A squeegee, or a windshield, is not often thought of as having an axis, but almost any curved surface or line has an axis. If a windshield is if of single curvature (it is curved in only one direction) then it has an axis defined by that curvature. If the single curvature of the surface is uniform, then the surface is cylindrical and the cylinder axis is the axis of the windshield; if the surface is conical, it also has an axis. If the curvature is non-uniform in the sense that the degree of curvature varies from place to place then the windshield still has a local axis corresponding to any particular small area. For example, most older auto windshields are strongly curved at the sides and relatively flat in the middle; the axis for an area of the middle section is in the middle of the back seat but the axis for a strip along the side, where the radius is less, is very close to the windshield.
In the case of a convexly-curved or double-curved windshield it might seem that there is no axis. But whenever a squeegee or scraper blade is laid onto a convex surface it defines a line of contact, and the contact line will define an axis because the contact line is, generally, a portion of a circle.
For example, if the windshield is semi-spherical then a ring of any radius less than that of the sphere itself can be placed onto the surface, but the axis defined by the contact line between the sphere and the ring depends on the size of the ring and its location. The globe is an example, where lines of latitude, having different sizes, all share one axis (the polar axis), while lines of longitude, which are great circle lines, share no axis. Returning to the present invention, whenever the curved squeegee or scraper lies in contact with the windshield surface the line of contact defines a common axis.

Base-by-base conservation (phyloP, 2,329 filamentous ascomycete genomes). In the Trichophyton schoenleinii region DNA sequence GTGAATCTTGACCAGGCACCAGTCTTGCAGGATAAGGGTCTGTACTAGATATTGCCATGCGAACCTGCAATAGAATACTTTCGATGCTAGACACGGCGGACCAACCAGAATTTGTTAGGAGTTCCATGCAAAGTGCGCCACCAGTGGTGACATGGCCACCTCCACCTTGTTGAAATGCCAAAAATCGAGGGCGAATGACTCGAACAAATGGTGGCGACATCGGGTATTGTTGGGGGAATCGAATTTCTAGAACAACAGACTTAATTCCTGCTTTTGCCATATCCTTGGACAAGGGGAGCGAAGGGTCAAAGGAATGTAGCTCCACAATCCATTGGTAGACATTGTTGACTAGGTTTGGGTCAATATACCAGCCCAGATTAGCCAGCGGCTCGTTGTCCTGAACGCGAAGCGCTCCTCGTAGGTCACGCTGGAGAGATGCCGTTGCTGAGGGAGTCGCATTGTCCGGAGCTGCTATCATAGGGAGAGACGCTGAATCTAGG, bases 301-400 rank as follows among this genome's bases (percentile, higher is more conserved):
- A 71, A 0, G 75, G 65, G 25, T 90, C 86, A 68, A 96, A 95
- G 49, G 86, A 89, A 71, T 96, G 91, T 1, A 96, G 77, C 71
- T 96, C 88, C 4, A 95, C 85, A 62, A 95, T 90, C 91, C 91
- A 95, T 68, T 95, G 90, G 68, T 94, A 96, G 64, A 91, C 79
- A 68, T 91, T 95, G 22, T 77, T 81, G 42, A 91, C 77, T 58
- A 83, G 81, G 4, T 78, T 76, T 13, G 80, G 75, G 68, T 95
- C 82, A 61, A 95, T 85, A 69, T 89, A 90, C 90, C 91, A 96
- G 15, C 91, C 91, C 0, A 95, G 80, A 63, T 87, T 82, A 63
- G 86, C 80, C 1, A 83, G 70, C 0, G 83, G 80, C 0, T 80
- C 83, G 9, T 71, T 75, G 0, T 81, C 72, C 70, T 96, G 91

As in the case of the globe, where lines of smaller radius of curvature (the latitude lines) can make contact with a surface of larger radius (the globe), so in the present invention the arc of the scraper edge 15 or the edge of the squeegee 14 or sponge 17 can make nearly perfect contact with windshields of varying curvature by suitably inclining the handle 11.